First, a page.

Jessica Nepom is the Curriculum Coordinator at Knewton, as well as one of our expert GMAT prep teachers.
We all remember the types of students from high school – the Jock, the Slacker, the Teacher’s Pet. But now that you’re out of high school and studying for the GMAT, what’s your GMAT Prep Personality? Take our short quiz (no Data Sufficiency, we promise!) to find out what type of GMAT student you are, then read on for a personalized study plan and expert tips to improve your score.
Let’s get started!
1. It’s a Saturday afternoon – what are your plans?
A) Open my GMAT book for the millionth time and re-read a few chapters before doing my usual 50 practice problems, then cap it off by browsing some online GMAT forums.
B) Well, I was planning to maybe read up on some Sentence Correction, but it’s a nice day so maybe I’ll take the book with me to the park… or maybe just a frisbee instead.
C) Oh no, it’s Saturday afternoon already?! But I had planned to be finished with a problem set by now! Now I’ll never have time to review it all! Sometimes I wonder if there’s even any reason to study – I never improve.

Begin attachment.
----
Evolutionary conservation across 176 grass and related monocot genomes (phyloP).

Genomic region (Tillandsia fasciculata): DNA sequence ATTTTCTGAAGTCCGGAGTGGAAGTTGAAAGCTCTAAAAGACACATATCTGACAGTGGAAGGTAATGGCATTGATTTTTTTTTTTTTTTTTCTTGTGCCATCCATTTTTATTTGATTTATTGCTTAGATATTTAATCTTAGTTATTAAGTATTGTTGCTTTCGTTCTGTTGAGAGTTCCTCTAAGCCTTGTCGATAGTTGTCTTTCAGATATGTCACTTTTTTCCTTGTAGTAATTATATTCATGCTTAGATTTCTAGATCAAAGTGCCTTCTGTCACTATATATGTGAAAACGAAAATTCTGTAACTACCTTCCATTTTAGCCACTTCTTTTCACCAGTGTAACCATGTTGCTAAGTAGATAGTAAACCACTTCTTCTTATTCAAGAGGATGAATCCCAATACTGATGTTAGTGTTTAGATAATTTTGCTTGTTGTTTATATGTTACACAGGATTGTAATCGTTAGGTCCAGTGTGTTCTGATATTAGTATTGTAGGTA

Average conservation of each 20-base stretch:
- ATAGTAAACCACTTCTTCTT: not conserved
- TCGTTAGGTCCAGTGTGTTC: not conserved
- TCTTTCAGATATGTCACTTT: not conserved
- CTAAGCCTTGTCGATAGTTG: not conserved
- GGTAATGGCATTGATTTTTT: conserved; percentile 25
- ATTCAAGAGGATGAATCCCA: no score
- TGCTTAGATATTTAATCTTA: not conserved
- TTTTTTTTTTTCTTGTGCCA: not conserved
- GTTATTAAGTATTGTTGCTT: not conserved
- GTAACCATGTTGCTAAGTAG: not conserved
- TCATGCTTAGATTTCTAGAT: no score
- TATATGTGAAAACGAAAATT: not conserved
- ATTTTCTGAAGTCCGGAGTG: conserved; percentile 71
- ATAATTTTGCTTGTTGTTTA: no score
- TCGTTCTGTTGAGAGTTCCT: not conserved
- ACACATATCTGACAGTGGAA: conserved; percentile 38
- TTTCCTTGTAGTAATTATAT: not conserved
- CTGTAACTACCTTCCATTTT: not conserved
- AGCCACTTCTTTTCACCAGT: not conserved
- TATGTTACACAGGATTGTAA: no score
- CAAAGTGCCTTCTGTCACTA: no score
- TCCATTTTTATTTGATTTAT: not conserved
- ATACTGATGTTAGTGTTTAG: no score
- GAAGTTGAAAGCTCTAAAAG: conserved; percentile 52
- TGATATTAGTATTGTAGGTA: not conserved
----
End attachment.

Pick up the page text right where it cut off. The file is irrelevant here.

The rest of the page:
2. You just took the Official GMAC GMATPrep test and got a decent score. What do you do now?
A) Well of course I got a decent score – I’ve taken those tests so many times I’ve seen at least some of the questions already. Now I’m trying to get as many hard questions on them as I can. Next I’ll review my mistakes and do some practice problems.
B) Wooo! I finished a whole practice test! Man, that takes concentration. No more GMAT prep today – I’ll review my answers tomorrow. Probably.
C) I can’t believe I didn’t get my goal score! This is horrible. I’ll never reach my goal! I was so stressed I could barely concentrate.
3. Quick! What’s 17^2?
A) Psshh – that’s easy. I had all the perfect squares memorized on Day 1 of GMAT studying. Give me a real challenge already.
B) Oh, right, I heard somewhere that I should probably review those common powers. I’ll do it tomorrow.
C) 256! Oh wait, no, that’s 16^2…darn, I forget! What is 17^2?! Why can’t I remember it! I’m definitely going to fail.
Much like the frizzy-haired star of the Harry Potter franchise, you tend to overdo it when you study. You’ve made flashcards of every idiom in the English language. You own every edition of the official guide and have solved every problem… twice. You are a top contributor on at least a couple of online GMAT forums. What’s next?